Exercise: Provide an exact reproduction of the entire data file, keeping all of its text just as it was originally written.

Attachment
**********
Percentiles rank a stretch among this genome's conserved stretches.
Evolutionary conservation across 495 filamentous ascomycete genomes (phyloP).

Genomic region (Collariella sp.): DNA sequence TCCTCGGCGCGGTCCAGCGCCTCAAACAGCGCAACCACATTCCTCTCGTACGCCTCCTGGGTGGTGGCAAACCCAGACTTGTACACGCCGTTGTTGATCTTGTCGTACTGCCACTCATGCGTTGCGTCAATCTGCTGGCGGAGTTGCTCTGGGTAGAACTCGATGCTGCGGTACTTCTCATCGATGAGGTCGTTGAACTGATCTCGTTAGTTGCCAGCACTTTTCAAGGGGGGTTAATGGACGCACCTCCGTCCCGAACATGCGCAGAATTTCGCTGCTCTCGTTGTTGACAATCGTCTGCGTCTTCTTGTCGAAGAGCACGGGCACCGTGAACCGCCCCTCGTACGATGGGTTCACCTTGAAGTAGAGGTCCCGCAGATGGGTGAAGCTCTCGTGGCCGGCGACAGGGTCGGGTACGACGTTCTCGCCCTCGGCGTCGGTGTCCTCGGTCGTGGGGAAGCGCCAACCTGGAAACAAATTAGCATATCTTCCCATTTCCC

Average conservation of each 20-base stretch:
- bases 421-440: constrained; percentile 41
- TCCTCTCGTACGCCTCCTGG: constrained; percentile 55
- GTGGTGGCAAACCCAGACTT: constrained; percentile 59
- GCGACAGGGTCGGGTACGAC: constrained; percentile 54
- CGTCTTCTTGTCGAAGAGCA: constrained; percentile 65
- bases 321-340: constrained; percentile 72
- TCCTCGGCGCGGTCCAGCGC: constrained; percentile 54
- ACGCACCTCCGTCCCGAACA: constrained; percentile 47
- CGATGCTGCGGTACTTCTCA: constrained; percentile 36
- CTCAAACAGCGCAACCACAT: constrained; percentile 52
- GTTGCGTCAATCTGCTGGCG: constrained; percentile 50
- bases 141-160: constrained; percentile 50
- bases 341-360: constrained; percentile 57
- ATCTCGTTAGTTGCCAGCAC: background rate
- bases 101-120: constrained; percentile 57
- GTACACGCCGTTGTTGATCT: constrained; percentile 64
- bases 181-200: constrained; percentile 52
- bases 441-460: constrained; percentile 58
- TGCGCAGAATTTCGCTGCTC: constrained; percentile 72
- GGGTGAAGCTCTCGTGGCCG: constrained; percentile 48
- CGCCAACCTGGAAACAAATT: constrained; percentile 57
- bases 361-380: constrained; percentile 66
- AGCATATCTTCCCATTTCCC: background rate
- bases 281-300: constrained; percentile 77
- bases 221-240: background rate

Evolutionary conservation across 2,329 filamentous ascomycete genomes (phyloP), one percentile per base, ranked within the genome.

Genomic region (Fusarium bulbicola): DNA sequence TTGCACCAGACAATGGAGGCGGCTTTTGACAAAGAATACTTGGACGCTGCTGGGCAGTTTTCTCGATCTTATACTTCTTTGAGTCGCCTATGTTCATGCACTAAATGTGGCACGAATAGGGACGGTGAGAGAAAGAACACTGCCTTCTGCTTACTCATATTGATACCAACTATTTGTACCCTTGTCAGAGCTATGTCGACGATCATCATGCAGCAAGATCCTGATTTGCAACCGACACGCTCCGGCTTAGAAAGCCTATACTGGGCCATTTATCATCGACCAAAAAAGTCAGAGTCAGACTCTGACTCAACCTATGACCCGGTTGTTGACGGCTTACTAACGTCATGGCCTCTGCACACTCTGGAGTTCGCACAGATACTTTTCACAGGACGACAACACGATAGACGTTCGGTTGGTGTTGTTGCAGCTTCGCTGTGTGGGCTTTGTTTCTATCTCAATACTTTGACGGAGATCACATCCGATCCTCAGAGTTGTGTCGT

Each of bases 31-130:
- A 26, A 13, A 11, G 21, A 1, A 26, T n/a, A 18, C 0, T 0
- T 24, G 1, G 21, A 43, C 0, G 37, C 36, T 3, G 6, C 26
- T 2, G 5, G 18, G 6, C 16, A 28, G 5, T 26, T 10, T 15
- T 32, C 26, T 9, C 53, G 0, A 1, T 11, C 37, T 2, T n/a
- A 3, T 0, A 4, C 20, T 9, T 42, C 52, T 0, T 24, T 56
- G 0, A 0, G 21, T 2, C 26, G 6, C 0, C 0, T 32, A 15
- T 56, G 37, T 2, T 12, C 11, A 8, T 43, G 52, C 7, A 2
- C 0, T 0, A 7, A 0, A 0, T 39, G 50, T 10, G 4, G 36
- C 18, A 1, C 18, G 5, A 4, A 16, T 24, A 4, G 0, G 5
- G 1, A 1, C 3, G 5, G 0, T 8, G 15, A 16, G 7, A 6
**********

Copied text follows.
Percentiles rank a stretch among this genome's conserved stretches.
Evolutionary conservation across 495 filamentous ascomycete genomes (phyloP).

Genomic region (Collariella sp.): DNA sequence TCCTCGGCGCGGTCCAGCGCCTCAAACAGCGCAACCACATTCCTCTCGTACGCCTCCTGGGTGGTGGCAAACCCAGACTTGTACACGCCGTTGTTGATCTTGTCGTACTGCCACTCATGCGTTGCGTCAATCTGCTGGCGGAGTTGCTCTGGGTAGAACTCGATGCTGCGGTACTTCTCATCGATGAGGTCGTTGAACTGATCTCGTTAGTTGCCAGCACTTTTCAAGGGGGGTTAATGGACGCACCTCCGTCCCGAACATGCGCAGAATTTCGCTGCTCTCGTTGTTGACAATCGTCTGCGTCTTCTTGTCGAAGAGCACGGGCACCGTGAACCGCCCCTCGTACGATGGGTTCACCTTGAAGTAGAGGTCCCGCAGATGGGTGAAGCTCTCGTGGCCGGCGACAGGGTCGGGTACGACGTTCTCGCCCTCGGCGTCGGTGTCCTCGGTCGTGGGGAAGCGCCAACCTGGAAACAAATTAGCATATCTTCCCATTTCCC

Average conservation of each 20-base stretch:
- bases 421-440: constrained; percentile 41
- TCCTCTCGTACGCCTCCTGG: constrained; percentile 55
- GTGGTGGCAAACCCAGACTT: constrained; percentile 59
- GCGACAGGGTCGGGTACGAC: constrained; percentile 54
- CGTCTTCTTGTCGAAGAGCA: constrained; percentile 65
- bases 321-340: constrained; percentile 72
- TCCTCGGCGCGGTCCAGCGC: constrained; percentile 54
- ACGCACCTCCGTCCCGAACA: constrained; percentile 47
- CGATGCTGCGGTACTTCTCA: constrained; percentile 36
- CTCAAACAGCGCAACCACAT: constrained; percentile 52
- GTTGCGTCAATCTGCTGGCG: constrained; percentile 50
- bases 141-160: constrained; percentile 50
- bases 341-360: constrained; percentile 57
- ATCTCGTTAGTTGCCAGCAC: background rate
- bases 101-120: constrained; percentile 57
- GTACACGCCGTTGTTGATCT: constrained; percentile 64
- bases 181-200: constrained; percentile 52
- bases 441-460: constrained; percentile 58
- TGCGCAGAATTTCGCTGCTC: constrained; percentile 72
- GGGTGAAGCTCTCGTGGCCG: constrained; percentile 48
- CGCCAACCTGGAAACAAATT: constrained; percentile 57
- bases 361-380: constrained; percentile 66
- AGCATATCTTCCCATTTCCC: background rate
- bases 281-300: constrained; percentile 77
- bases 221-240: background rate

Evolutionary conservation across 2,329 filamentous ascomycete genomes (phyloP), one percentile per base, ranked within the genome.

Genomic region (Fusarium bulbicola): DNA sequence TTGCACCAGACAATGGAGGCGGCTTTTGACAAAGAATACTTGGACGCTGCTGGGCAGTTTTCTCGATCTTATACTTCTTTGAGTCGCCTATGTTCATGCACTAAATGTGGCACGAATAGGGACGGTGAGAGAAAGAACACTGCCTTCTGCTTACTCATATTGATACCAACTATTTGTACCCTTGTCAGAGCTATGTCGACGATCATCATGCAGCAAGATCCTGATTTGCAACCGACACGCTCCGGCTTAGAAAGCCTATACTGGGCCATTTATCATCGACCAAAAAAGTCAGAGTCAGACTCTGACTCAACCTATGACCCGGTTGTTGACGGCTTACTAACGTCATGGCCTCTGCACACTCTGGAGTTCGCACAGATACTTTTCACAGGACGACAACACGATAGACGTTCGGTTGGTGTTGTTGCAGCTTCGCTGTGTGGGCTTTGTTTCTATCTCAATACTTTGACGGAGATCACATCCGATCCTCAGAGTTGTGTCGT

Each of bases 31-130:
- A 26, A 13, A 11, G 21, A 1, A 26, T n/a, A 18, C 0, T 0
- T 24, G 1, G 21, A 43, C 0, G 37, C 36, T 3, G 6, C 26
- T 2, G 5, G 18, G 6, C 16, A 28, G 5, T 26, T 10, T 15
- T 32, C 26, T 9, C 53, G 0, A 1, T 11, C 37, T 2, T n/a
- A 3, T 0, A 4, C 20, T 9, T 42, C 52, T 0, T 24, T 56
- G 0, A 0, G 21, T 2, C 26, G 6, C 0, C 0, T 32, A 15
- T 56, G 37, T 2, T 12, C 11, A 8, T 43, G 52, C 7, A 2
- C 0, T 0, A 7, A 0, A 0, T 39, G 50, T 10, G 4, G 36
- C 18, A 1, C 18, G 5, A 4, A 16, T 24, A 4, G 0, G 5
- G 1, A 1, C 3, G 5, G 0, T 8, G 15, A 16, G 7, A 6